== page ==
In the study, implants were prepared for each patient individually. The following implant parameters were variable: bending in the axial and sagittal plane; the distance between holes for fixation to the occipital bone. Parameters such as the mesh pattern and roughness and the vertical ridge for suturing the occipital and cervical muscles remained unchanged. Therefore, depending on the contour of the patient’s occipital bone, only the implant curvature and the distance between mounting holes were changed. The geometry of implants is presented in [
Assessment of the occipital bone structure variability (simulation analysis group)
In the study, we also assessed the variability of the occipital bone structure in the area of its resection using 3D skull models of patients who underwent previous surgery for CM1 at the neurosurgical clinic in 2005–2016 without using the titanium implant. For this, 188 preoperative CT scans of the skull of patients with this pathology were analyzed. Available images were exported in the form of a series of digital DICOM data to a program for generating a 3D model; then, the radii of the axial and sagittal curvature of the occipital bone were measured. Next, a 3D model of the skull was generated based on control postoperative radiographic scans, and the size of an occipital craniectomy defect was measured.
The data were analyzed using the Statistica 10.0 software package. In the pilot study group, descriptive statistics for scale variables were analyzed (data are presented as M and standard deviation (SD), median, minimum and maximum values, quartiles Q1 and Q3): radii of the axial and sagittal curvature, surgery duration, intraoperative blood loss, and hospital stay duration. Clinical outcomes (CCOS) and the presence of pseudomeningocele and other postoperative complications were analyzed during follow-up visits.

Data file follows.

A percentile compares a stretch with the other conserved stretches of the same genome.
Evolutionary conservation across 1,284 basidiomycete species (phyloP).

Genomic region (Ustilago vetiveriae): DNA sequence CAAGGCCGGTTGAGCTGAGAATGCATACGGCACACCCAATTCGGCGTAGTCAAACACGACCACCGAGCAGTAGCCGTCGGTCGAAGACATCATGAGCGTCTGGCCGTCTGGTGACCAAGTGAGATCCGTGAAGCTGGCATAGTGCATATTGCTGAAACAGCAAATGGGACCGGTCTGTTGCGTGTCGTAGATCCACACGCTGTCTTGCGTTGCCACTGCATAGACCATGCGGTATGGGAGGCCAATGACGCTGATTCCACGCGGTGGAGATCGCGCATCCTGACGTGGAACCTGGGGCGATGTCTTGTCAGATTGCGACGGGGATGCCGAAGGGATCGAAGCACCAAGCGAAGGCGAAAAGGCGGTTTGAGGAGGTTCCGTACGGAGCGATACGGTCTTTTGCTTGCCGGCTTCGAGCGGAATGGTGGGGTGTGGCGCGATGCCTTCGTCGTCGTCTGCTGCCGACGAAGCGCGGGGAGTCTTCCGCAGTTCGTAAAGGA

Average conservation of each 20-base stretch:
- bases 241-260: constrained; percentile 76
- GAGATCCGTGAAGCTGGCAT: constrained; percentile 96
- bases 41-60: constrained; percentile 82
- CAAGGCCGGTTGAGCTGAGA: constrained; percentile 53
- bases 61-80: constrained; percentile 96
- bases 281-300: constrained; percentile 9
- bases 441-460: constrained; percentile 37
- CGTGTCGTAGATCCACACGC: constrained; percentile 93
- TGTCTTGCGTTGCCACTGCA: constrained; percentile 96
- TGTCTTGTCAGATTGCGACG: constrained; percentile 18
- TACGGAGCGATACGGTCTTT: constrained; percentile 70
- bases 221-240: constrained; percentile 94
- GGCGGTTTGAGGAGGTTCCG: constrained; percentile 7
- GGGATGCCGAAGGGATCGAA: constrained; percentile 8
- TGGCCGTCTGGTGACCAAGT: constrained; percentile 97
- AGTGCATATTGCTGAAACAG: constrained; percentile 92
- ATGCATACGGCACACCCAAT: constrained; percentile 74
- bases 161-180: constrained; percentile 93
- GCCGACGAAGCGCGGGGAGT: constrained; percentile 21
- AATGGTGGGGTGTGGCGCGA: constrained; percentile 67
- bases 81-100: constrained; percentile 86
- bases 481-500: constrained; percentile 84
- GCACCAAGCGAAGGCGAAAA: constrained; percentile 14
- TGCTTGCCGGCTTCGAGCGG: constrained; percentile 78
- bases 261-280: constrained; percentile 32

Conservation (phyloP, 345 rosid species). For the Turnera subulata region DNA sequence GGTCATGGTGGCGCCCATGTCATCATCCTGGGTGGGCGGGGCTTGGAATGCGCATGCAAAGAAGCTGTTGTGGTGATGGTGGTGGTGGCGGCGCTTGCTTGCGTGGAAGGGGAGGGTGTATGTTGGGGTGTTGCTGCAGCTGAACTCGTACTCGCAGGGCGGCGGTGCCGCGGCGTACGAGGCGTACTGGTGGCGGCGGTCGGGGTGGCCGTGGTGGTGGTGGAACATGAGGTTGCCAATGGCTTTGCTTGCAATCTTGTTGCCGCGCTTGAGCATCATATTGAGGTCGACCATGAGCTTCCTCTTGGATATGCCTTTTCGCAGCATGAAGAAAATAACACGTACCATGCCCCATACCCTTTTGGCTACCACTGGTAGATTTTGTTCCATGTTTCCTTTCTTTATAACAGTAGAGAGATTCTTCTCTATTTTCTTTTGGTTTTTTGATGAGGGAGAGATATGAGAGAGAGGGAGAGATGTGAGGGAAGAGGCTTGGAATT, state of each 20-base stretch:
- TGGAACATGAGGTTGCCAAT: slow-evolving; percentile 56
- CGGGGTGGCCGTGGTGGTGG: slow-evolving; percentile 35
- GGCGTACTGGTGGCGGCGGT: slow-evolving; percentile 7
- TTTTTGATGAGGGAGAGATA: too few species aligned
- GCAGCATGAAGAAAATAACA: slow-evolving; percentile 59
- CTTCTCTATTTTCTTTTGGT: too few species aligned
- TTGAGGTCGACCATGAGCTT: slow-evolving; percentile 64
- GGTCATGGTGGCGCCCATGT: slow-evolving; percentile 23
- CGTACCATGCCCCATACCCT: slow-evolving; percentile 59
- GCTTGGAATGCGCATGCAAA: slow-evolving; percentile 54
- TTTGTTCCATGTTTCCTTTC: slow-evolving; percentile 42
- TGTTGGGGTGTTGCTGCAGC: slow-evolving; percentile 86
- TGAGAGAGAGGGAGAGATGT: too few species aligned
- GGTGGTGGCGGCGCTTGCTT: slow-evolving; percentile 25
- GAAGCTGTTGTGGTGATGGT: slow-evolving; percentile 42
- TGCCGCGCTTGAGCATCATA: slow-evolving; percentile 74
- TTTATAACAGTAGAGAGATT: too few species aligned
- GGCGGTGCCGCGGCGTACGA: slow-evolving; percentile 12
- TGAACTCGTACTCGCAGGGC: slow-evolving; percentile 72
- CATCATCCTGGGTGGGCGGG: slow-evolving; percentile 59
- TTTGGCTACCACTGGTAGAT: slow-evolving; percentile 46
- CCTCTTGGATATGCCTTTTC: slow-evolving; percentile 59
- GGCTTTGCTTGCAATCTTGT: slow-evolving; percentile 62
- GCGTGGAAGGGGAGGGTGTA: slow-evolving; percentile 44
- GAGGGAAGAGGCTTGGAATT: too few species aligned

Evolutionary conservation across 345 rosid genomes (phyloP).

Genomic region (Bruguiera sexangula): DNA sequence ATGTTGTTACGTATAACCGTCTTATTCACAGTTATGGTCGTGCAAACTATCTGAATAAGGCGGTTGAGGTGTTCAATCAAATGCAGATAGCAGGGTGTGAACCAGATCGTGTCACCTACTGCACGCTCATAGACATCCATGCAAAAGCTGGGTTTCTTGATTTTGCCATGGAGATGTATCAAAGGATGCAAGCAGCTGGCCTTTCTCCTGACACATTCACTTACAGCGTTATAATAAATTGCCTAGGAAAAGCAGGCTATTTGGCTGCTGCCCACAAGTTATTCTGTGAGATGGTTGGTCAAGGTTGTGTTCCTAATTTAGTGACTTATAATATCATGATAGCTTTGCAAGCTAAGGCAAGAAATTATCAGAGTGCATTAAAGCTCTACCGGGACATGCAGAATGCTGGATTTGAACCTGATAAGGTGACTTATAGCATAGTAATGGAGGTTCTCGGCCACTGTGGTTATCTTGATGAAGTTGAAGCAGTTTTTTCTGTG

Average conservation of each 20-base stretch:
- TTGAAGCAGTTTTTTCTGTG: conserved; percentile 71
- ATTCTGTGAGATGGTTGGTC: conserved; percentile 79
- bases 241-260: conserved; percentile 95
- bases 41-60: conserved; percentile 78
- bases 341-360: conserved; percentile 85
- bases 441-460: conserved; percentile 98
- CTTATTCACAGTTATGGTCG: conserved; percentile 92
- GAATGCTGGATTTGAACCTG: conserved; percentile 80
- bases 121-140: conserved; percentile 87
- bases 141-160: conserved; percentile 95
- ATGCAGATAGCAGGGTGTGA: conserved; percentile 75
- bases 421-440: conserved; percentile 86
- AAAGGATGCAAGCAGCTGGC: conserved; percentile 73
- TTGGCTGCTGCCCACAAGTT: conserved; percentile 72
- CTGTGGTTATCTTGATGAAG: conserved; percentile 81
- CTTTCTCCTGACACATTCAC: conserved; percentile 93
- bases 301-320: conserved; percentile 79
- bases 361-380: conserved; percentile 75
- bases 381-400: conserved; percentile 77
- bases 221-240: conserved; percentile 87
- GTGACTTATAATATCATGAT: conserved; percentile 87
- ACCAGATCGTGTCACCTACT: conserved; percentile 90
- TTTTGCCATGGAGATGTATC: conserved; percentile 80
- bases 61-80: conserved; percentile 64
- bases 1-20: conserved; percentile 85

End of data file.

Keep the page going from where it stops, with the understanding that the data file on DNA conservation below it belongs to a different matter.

The follow-up period ranged from 30 to 9 months; the M surgery duration was 175.5 (12.5) min; intraoperative blood loss was 215.5 (197.4) ml; and hospital stay duration was 13.4 (3.5) days. There were no complications during the hospitalization period. Postoperative CT revealed tight fixation of the titanium implant to the occipital bone in all patients. Postoperative MRI demonstrated adequate formation of the cisterna magna and the absence of pseudomeningocele. After discharge from the hospital, patients underwent follow-up examinations at 1, 3, 6, 12, 18, and 24 months after surgery; MRI of the brain was performed at 6, 12, and 24 months. There were no signs of pseudomeningocele, CSF leak, surgical scar complications, implant-associated infections, and other complications. The number of postoperative visits of each patient is shown in [
An analysis of simulated implants (n = 11) revealed that variable components of the implant geometry were the sagittal curvature (radius = 50 and 70 mm) and the implant width (35–25–15 mm and 40–30–20 mm between the centers of mounting holes). Assessing the variability of the occipital bone curvature in the posterior fossa craniectomy area in patients from simulation analysis group (n = 188) found that the axial radius of the occipital curvature varied from 74 to 190 mm, with a M of 115.5 (22) mm, a median of 115 mm, Q1 of 110 mm, and Q3 of 130 mm. The sagittal radius of the occipital curvature varied from 35 to 121 mm, with a M of 63.9 (15.6) mm, a median of 61.5 mm, Q1 of 51 mm, and Q3 of 73 mm.
The obtained data were used to design a set of 32 implants covering all possible combinations of these parameters. Next, the stage of fixation was emulated: each of the produced titanium implant variants was matched to each virtual skull model (n = 188) in a 3D modeling environment using a simulation analysis group database. It was found that the set of typical sizes may be reduced to four variants because at least one of the implants presented in [